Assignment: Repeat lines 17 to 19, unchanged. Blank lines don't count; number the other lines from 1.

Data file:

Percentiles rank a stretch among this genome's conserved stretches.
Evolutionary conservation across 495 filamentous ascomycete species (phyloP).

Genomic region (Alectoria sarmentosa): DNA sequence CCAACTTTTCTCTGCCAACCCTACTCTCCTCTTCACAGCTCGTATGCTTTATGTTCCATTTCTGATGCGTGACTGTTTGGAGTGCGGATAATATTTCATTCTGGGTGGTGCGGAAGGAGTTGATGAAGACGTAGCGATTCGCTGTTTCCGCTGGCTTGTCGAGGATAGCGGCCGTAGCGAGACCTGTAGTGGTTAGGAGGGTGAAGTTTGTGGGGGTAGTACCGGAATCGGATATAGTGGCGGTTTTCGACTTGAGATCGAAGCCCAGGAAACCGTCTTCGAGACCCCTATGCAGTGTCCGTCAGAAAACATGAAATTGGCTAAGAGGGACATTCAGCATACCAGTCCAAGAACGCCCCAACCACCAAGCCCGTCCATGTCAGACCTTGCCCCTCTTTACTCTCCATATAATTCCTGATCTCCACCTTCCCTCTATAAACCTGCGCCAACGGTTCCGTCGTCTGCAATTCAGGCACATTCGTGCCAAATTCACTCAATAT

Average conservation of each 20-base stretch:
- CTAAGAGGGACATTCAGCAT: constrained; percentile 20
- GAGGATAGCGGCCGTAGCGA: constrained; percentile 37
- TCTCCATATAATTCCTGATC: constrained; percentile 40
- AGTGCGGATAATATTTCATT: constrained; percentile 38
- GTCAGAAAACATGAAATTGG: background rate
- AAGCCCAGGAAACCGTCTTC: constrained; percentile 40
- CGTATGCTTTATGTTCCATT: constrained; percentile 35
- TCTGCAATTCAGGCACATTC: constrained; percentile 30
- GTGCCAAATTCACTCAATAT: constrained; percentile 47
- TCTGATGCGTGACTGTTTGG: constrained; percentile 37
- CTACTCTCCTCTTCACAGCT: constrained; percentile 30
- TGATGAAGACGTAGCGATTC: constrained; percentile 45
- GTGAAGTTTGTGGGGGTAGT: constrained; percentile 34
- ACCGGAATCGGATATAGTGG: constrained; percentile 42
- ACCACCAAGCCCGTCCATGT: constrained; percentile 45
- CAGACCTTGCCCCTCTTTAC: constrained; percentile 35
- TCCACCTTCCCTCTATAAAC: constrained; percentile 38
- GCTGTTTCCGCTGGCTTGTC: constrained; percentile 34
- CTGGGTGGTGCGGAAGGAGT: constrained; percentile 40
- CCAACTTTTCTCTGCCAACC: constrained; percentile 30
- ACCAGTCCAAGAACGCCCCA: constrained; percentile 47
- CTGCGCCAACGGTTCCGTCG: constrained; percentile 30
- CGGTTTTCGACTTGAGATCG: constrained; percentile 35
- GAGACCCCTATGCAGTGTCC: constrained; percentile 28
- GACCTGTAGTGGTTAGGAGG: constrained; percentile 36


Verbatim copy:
- GTGAAGTTTGTGGGGGTAGT: constrained; percentile 34
- ACCGGAATCGGATATAGTGG: constrained; percentile 42
- ACCACCAAGCCCGTCCATGT: constrained; percentile 45